テンプルこぼれ話

テンプル大学ジャパンキャンパス 広報部blog


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Temple Alumna Inspires Tsukuba Student Athletes (元学生アスリートの米テンプル大学職員が筑波大学で特別講義)

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(English text to follow)

2018年師走も後半戦、平成最後の年末が近づいていますね。

今回の「こぼれ話」は去る12月12日、筑波大学アスレチックデパートメント(AD)の招きで、テンプル大学米国本校から来日したAD職員アリッサ・ドレイクスリンの特別講義の模様を、TUJ学生ライターのジョン・ザラスさんがリポートします。

今年はスポーツの世界で様々な問題提起のあった年でした。変革期にある日本の大学スポーツ界で、筑波大学は”スポーツの力で大学の価値向上”を全学的な取り組みとして積極的に推進、今年4月に日本で初の米国型「AD」を立ち上げました。設立に際しては、2016年からテンプル大学米国本校が、筑波大学との「日米大学スポーツに関する共同研究」に参画、株式会社ドームとの産学連携で、日本の大学スポーツ界での最適モデル確立へ向けて取り組んできました。

今回来日したドレイクスリンは、テンプル大在学中にはバレーボールの選手として文武両道に勤しみ、2016年には「女性学業成績優秀アスリート賞」を受賞、NCAA(全米大学競技スポーツ協会)の学生代表なども務めています。現在は母校の職員として学生アスリートの学業支援、キャリア支援に携わるよきロールモデルとなり、この特別講義では自身の学生アスリート時代の経験、NCAAの組織、テンプル大ADでの取り組みについて語りました。

(※以下、リポート本文は英語)


By John Szalas, student writer and junior International Affairs major

In recent years the Japanese government has begun reforming  its collegiate athletic institutes to create a single governing organization similar to the NCAA in the United States. Currently Japanese college level sports are treated more like clubs operated under federations of each sport and have no nationwide level of organization or support. Taking its own initiative for this, the University of Tsukuba, a school famous for producing many famous athletes and experts in various fields, is collaborating with Temple University’s Philadelphia  Main Campus to learn what the America’s system is like and adapt practices which might best work in Japan. In the future, students from Tsukuba may have the opportunity to go to Temple’s Main Campus to see how the athletics program operates.

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On December 12, the University of Tsukuba invited a former athlete and staff member of Temple’s athletic department to give a lecture in their credit-bearing lecture series. The lecture series is organized by Tsukuba’s Athletic Department and open to all students as an elective where they can hear from former athletes and various experts in the sports industry. Alyssa Drachslin is a Temple alumna who led Temple’s volleyball team during her time as a student. At Temple, she was named Female Scholar Athlete of the Year in 2016. After graduating she decided she wanted to improve the athletic department to make sure future student athletes can not only succeed in school and sports, but also in a career afterwards. Currently she works for Temple’s Athletic Department as a Coordinator for Leadership and Professional Development. Her lecture was about her athletic experience, the NCAA, and how Temple manages and supports its own student athletes.

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University of Tsukuba Athletic Department’s Mr. Shinzo Yamada (left) and Temple University’s Alyssa Drachslin (right)

She started off her lecture explaining about the structure of the NCAA. It organizes, regulates, and supports various sports. She also discussed how the NCAA organizes collegiate sports programs into tiered divisions and how this supports students. Division 1 schools are larger, have bigger budgets, and offer more athletic scholarships. Temple University qualifies as a Division 1 university.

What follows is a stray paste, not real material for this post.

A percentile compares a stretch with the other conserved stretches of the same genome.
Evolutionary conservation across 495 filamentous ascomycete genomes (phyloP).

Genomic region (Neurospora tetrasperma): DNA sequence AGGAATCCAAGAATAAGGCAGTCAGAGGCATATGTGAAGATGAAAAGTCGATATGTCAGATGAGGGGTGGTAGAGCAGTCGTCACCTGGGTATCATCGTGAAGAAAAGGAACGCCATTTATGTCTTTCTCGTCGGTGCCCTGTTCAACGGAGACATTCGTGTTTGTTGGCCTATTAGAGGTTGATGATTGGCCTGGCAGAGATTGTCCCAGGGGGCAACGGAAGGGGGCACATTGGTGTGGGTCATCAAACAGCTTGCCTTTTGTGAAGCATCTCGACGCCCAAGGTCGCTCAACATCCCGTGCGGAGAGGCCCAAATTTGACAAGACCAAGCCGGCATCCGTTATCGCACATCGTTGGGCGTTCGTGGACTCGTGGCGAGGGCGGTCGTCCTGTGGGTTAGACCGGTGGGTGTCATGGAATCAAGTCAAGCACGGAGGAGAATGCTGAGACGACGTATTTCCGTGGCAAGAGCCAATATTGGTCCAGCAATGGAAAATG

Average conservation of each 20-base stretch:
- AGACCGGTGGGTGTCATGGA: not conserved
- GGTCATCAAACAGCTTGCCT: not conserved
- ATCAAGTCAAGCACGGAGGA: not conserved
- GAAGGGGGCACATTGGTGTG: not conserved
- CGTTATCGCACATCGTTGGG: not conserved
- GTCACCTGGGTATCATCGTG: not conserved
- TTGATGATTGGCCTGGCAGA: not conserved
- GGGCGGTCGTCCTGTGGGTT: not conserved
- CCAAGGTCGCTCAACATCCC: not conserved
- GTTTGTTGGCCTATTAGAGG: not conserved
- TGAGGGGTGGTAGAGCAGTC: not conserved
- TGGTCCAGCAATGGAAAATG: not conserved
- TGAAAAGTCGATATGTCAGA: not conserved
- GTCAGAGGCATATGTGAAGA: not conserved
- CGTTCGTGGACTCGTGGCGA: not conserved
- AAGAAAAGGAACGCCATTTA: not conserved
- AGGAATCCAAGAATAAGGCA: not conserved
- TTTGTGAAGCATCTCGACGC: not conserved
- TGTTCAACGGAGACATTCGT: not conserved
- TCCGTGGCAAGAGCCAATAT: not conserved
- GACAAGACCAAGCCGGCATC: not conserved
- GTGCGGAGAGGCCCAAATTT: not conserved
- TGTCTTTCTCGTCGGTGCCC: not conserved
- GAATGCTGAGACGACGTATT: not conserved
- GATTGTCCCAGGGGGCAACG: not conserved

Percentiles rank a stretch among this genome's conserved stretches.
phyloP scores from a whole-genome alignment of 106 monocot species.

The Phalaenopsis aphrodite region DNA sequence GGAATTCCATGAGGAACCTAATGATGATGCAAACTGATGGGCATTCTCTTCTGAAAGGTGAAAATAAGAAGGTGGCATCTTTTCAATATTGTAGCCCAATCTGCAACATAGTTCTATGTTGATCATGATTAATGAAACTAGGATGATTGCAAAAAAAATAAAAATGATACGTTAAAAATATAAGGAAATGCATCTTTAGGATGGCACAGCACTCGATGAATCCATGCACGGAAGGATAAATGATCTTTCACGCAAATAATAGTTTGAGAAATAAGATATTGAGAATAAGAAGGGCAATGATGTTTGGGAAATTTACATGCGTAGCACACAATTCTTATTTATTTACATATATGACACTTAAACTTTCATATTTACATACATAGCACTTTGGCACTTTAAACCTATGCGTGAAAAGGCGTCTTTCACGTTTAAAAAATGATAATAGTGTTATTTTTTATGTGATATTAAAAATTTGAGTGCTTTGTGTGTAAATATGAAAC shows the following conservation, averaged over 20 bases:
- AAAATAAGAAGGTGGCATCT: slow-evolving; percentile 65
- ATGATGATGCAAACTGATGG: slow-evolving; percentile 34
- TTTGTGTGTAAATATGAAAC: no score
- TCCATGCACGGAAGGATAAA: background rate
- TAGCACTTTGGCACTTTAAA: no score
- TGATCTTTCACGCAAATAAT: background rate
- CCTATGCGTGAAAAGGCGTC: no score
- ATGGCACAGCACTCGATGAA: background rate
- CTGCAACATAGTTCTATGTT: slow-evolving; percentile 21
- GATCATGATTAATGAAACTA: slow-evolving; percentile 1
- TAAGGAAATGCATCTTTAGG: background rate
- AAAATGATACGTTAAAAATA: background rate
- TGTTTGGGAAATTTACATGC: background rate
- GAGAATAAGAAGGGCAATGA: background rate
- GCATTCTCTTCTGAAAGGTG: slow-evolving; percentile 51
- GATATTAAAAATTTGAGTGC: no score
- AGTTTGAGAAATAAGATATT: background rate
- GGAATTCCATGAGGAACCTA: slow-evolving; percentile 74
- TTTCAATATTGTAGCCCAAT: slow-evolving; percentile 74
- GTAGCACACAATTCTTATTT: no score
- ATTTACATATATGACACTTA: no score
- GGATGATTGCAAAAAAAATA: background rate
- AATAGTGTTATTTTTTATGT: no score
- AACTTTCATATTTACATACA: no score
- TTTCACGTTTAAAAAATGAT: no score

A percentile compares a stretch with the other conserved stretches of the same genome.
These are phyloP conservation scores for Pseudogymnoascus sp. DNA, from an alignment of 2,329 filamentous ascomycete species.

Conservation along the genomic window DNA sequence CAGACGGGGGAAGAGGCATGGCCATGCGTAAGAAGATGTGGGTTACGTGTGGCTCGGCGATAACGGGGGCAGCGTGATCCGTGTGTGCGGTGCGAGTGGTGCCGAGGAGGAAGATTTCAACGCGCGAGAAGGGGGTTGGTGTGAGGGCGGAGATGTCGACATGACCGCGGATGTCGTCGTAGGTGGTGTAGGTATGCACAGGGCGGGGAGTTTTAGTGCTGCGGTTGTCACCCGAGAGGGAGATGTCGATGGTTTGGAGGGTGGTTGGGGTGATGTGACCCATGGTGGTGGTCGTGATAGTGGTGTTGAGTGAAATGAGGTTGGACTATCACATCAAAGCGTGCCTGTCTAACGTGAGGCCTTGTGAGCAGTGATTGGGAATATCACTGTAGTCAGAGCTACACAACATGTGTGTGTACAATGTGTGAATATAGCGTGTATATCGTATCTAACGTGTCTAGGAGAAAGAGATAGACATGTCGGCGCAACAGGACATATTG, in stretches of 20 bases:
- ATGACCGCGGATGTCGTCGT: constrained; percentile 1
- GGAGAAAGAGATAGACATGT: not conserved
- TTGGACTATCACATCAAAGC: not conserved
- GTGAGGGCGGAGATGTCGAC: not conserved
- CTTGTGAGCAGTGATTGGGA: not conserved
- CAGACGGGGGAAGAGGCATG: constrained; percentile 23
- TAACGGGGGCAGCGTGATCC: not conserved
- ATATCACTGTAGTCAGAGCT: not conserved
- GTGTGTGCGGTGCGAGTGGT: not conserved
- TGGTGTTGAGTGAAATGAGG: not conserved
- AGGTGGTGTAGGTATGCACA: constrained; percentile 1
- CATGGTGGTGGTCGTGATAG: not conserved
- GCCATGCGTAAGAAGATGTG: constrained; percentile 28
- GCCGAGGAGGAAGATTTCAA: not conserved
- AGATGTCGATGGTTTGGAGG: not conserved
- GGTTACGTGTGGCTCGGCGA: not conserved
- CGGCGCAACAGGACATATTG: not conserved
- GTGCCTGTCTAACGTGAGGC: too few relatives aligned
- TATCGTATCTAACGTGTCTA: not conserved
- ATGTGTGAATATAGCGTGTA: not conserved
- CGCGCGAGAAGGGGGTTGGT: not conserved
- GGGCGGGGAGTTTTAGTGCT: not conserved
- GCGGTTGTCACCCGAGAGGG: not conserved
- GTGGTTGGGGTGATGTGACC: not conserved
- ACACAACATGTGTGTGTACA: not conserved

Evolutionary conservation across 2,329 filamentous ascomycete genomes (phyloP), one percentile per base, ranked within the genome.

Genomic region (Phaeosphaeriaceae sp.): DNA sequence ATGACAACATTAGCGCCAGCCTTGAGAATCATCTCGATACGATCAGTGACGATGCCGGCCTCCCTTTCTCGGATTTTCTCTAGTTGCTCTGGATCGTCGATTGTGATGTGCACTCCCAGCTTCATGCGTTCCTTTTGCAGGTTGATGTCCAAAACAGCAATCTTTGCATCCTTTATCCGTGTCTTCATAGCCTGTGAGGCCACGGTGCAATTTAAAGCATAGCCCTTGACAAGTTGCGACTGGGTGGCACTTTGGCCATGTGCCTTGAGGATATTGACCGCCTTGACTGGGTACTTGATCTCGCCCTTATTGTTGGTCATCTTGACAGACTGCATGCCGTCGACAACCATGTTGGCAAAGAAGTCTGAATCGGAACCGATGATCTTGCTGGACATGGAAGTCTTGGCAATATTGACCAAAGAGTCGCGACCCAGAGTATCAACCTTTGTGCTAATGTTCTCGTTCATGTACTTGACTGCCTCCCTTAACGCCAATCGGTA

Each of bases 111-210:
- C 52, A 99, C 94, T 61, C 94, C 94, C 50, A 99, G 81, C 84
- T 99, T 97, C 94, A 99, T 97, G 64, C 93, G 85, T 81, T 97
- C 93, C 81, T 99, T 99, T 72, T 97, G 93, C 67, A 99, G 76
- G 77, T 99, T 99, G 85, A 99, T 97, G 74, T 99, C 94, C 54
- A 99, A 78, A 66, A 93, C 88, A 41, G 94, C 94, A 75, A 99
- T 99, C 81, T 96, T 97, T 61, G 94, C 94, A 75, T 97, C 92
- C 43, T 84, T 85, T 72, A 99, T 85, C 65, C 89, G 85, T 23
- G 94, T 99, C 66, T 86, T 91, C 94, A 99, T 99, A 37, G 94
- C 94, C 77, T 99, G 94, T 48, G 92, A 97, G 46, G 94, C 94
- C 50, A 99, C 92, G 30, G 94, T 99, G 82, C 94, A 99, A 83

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Drachslin went on to explain the lifestyle most college student athletes have, as well as some programs which support them. One such program is called Verified, which helps students focus on career goals as they juggle their athletic, academic and other commitments. A new program Drachslin has helped create is the Temple Flight Leadership Academy, which helps students hone teamwork, communication, and leadership skills they develop through sports, and then apply those to future careers. While sports are a high priority for student athletes, Temple makes sure they are prepared for the world after Temple.

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Hopefully Drachslin’s lecture will inspire students to help create such programs as Temple has and envision their future career in various paths. Megumi Kameyama, a Tsukuba cheerleader and freshman in Library Sciences thought “it’s great for former athletes like Alyssa to work for Temple and support the organization that helped her succeed.”

Personally, I would say the lecture was successful since many students gave Drachslin a positive reception. Reforming the organization of collegiate athletics may lead to the further development of sports in Japan, and to even more success in the Olympics and other sporting events. The Olympic Games in summer 2020 in Tokyo may provide us a chance to see.

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<Student writer>  John Szalas is studying International Affairs at TUJ in order to gain a better understanding of the international world to make it a better place. He speaks English, Hungarian, and soon to be Japanese. John also makes a mean chicken and dumplings😉


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2018年秋学期「Dean’s List」昼食会で成績優秀者が学長、教授陣と交流

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だんだん秋も深まり…と思っていたら、暦の上では「立冬」を過ぎ、冬はもうすぐそこですね。テンプル大学ジャパンキャンパス(TUJ)では、12月の学期末へ向けて、学生も忙しさが加速度的に増している今日この頃です。

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去る10月25日には、毎学期恒例のDean’s List(成績優秀者リスト)昼食会が、TUJ麻布校舎で開催されました。Dean’s Listの選考基準は米国フィラデルフィア本校と同じで、テンプル大学全体の学部生トップ15%程度にあたる極めて高いGPA(平均評定)の学生が名を連ねます。TUJでは、今回リストに選ばれた全44人のうち、15人の学生が昼食会に出席し、学長ブルース・ストロナクはじめ教授陣とランチを楽しみました。これまで複数回出席している学生も初めての学生も、普段と違った雰囲気で教授とカジュアルに交流する機会を大いに喜んでいました。

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<MM>

 


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「多様性時代の学生サポート — 教職協働の観点から」日米アカデミックフォーラムを開催

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テンプル大学ジャパンキャンパス (TUJ) は9月21日、大学教職員・関係者を対象に、日米アカデミックフォーラム「多様性時代の学生サポート — 教職協働の観点から」を昭和女子大学と共催しました。当日は会場となった昭和女子大学三軒茶屋キャンパスに、大学、教育、企業・団体、報道各分野の関係者含め、全国から160人が参集しました。

※当日のスライド/配布資料はこちらから

※昭和女子大学ウェブサイト内の開催報告はこちらから

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基調講演に続く三つの分科会では、教務、学生サービス、キャリア支援をテーマに日米大学の実務担当者からの報告や、ゲストパネリストとして日経新聞編集委員・横山晋一郎氏から問題提起を受けて議論が展開されました。グローバル時代の高等教育におけるベストプラクティスを探るSD・FDワークショップとして、現場目線のさまざまな気づきのきっかけとなりました。

※当日のスライド/配布資料はこちらから

※昭和女子大学ウェブサイト内の開催報告はこちらから

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この「日米アカデミックフォーラム」は、2019年秋にTUJが昭和女子大の敷地内に建設中の新校舎に移転し、初の日米大学統合キャンパスが誕生することを機に、グローバル対応における大学運営のベストプラクティスを探るものです。